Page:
There are more new ‘banks’ than at any point in my life.

All with quirky names.

All claiming to be revolutionizing the industry.

All stating they are being developed around the needs of their customers.

And yet not one of them seems to realize that as much as they’re trying to be seen as disrupting the banking industry, they’re doing it in exactly the same way as everyone else.

Disruption but without distinction.

But here’s the thing, are they even disrupting … because so many of them are trying to communicate you can ‘trust’ them. I get trust is important wherever money is concerned, but it is also the backbone of the industry … so in essence, they’re saying ‘we’re different’ and yet they are communicating in exactly the same way as the establishment.

In essence, they’ve become the beast they claim they were created to slay …

But they’re actually worse, because not building any distinction into their offering or behaviour except their name and choice of pastel ‘brand’ colour means all they are really building is commodotisation.

Of course that’s probably because their business plan is to be bought by the establishment and so they don’t care about long term thinking, but this – just like the idiots behind that Nixon watch – is the new ‘best practice’ for brand and business strategy.

And we wonder why the business community questions our ability to talk business.



Bullshit Brand Bingo …

Years ago, there was an email that went around that invited people to play ‘Bullshit Bingo’, the marketing edition.

Included on the paper were words such as ‘synergy’ and ‘optimization’ and the aim of the game was to take this to your next meeting and cross off each word as someone said them.

The person who crossed off all the words first, won.

It was a tongue-in-cheek way to take the piss out of the marketing industry and it’s obsession with using words that are the absolute opposite of the words the audiences we try to have a meaningful connection with, say.

Well it appears there is a new version of this game in town … except some people haven’t realized it’s a game.

Worse, it appears they think it is a brand building bible.

Have a look at this …

I don’t know about you, but nothing says ‘brand transformation’ like bigging-up the fact you have decorated your reception area.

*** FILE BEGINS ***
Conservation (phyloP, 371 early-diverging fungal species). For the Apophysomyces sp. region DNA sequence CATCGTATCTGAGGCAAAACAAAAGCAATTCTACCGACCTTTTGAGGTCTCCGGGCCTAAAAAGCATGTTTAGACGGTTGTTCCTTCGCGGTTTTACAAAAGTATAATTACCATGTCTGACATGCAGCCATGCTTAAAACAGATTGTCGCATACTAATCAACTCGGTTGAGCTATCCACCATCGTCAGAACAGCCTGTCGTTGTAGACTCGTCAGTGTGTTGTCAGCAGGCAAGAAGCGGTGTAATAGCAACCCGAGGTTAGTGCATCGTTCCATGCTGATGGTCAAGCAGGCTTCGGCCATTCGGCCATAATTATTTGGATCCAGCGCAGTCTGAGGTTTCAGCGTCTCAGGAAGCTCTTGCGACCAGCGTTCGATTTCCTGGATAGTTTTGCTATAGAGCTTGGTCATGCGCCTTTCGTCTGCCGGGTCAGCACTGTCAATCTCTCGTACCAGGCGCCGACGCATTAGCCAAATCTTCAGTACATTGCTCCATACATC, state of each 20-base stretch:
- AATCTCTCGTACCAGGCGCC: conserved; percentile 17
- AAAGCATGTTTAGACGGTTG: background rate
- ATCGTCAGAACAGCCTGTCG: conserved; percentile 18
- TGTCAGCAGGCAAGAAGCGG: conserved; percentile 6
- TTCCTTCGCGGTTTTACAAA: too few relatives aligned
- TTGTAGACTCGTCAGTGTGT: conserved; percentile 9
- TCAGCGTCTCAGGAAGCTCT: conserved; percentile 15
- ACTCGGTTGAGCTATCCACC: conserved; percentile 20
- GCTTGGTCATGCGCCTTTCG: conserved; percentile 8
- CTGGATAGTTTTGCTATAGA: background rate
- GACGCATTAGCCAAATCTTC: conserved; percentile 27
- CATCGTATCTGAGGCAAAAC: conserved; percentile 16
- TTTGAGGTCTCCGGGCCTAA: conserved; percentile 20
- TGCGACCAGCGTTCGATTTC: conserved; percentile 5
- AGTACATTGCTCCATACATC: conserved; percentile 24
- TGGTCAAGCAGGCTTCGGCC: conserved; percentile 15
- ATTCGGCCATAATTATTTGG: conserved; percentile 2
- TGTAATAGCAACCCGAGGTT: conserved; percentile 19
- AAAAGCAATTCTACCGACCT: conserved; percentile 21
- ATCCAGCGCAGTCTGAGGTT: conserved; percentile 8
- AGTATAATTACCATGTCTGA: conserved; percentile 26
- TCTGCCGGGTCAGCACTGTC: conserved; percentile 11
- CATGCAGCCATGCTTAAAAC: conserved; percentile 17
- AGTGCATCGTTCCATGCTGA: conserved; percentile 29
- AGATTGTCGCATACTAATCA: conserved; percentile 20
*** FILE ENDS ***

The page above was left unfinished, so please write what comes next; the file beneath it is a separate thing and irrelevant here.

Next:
Don’t get me wrong, a brand should infect and influence every aspect of how you behave and express yourself but – and it’s a big but – it should be something that is truly distinctive to your brand, not just a bunch of brand mumbo-jumbo words and corporate colours that end up making you look and sound exactly like everyone else.

I wrote about this a while back when I said the best brief I ever received was from Richard Branson for his now infamous Virgin Atlantic London lounge.

I also talked this with Martin at Cannes.

The reality is too many companies aspire for best practice.

But the reality is best practice means averageness.

Fitting in not standing out.

Differentiation without distinction.

Staying in the middle rather than reaching for the edges.

I am amazed how many companies fear being different and yet claim to be.

I am even more amazed how many companies then shit themselves when someone comes along with a point of view that is genuine and authentically expressed and executed so that it attracts culture rather than tries to chase it.

Apart from being a law firm, I don’t know who Pinsent Masons are, but if they aspire for their new reception to reflect their bland brand value with words like ‘bold, connected and approachable’, I think I’ll survive living in my ignorance.



Be Interested In What Others Are Interested In …

Over the last couple of weeks, I’ve been invited to speak at a couple of conferences – in Hamburg, for the APG, and at ‘Closeness’ in London.

In both cases, I was asked to talk about the importance about empathy – something I’ve been banging on about for centuries.

And in both cases, I felt the best way to do it was to talk through the lens my Mum had taught me … which is the title of this post.

For an industry that is supposed to understand people, I’m surprised how few seem to really understand what that means.